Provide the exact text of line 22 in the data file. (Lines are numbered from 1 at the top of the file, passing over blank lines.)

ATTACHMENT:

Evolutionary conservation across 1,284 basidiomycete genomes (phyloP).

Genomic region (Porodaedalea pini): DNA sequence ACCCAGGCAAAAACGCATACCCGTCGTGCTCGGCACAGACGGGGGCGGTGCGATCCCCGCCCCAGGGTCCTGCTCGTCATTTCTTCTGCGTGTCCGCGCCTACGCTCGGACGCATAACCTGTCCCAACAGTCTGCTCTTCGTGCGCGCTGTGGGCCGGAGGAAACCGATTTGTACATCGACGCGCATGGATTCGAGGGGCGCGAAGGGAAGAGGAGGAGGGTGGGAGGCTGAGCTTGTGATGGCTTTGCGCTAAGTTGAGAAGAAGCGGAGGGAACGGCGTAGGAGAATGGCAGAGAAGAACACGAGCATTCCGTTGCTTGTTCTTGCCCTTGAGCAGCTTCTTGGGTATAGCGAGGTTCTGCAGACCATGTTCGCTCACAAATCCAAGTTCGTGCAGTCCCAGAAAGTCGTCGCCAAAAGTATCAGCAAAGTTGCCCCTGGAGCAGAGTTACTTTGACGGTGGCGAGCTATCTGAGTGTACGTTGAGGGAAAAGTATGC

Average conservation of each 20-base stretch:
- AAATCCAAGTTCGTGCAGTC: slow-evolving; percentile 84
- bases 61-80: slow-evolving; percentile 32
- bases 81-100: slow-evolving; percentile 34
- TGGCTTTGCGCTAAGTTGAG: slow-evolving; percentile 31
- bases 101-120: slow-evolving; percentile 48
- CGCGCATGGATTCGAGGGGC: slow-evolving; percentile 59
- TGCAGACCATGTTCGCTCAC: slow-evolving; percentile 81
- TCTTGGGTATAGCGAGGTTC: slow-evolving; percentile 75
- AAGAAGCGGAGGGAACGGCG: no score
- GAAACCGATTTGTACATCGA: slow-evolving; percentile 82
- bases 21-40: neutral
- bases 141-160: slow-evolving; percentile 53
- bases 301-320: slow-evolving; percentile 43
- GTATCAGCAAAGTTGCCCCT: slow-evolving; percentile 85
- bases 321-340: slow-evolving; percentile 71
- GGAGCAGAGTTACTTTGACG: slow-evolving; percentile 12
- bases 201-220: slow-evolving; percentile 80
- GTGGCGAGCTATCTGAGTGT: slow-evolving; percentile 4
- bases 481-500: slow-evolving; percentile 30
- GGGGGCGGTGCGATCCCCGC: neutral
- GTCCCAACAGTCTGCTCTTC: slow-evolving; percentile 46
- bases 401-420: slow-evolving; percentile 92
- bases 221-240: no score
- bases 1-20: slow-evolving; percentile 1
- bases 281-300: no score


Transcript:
- bases 481-500: slow-evolving; percentile 30